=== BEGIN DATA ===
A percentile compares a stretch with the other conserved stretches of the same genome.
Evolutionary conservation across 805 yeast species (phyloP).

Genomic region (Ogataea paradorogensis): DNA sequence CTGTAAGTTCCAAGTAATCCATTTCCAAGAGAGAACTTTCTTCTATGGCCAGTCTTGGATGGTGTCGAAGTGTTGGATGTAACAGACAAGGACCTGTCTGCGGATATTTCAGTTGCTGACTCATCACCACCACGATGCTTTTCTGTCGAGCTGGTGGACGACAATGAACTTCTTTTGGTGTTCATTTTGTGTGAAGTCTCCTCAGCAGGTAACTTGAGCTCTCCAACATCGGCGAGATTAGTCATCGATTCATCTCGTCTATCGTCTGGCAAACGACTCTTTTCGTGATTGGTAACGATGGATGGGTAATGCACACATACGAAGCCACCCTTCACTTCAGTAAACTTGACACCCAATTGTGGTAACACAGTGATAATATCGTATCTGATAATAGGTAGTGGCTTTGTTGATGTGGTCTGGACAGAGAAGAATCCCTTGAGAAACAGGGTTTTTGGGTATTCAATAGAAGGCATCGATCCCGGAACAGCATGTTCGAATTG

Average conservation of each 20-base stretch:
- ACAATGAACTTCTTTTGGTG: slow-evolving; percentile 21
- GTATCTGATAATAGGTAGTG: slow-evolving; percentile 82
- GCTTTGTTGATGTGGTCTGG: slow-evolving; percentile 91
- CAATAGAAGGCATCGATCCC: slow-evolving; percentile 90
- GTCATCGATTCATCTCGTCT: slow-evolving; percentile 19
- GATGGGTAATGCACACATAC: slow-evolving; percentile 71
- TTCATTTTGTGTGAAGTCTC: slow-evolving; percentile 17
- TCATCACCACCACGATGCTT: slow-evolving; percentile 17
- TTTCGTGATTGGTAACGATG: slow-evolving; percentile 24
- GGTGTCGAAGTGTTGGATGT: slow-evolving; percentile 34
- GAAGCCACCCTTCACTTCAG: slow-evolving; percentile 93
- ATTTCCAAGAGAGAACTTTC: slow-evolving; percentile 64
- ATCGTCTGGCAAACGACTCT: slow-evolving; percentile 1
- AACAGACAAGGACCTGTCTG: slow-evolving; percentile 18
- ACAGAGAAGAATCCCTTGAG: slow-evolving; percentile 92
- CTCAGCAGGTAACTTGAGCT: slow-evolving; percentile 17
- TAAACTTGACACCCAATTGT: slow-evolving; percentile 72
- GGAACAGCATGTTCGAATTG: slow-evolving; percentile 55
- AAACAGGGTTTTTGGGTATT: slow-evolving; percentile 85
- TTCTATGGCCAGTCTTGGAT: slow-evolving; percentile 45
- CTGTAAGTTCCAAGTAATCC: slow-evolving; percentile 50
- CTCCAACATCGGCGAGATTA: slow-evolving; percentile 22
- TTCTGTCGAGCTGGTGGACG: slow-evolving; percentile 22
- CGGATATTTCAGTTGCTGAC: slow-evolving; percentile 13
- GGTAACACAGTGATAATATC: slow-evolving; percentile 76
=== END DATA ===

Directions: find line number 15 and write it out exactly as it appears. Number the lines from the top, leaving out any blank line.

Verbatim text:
- GAAGCCACCCTTCACTTCAG: slow-evolving; percentile 93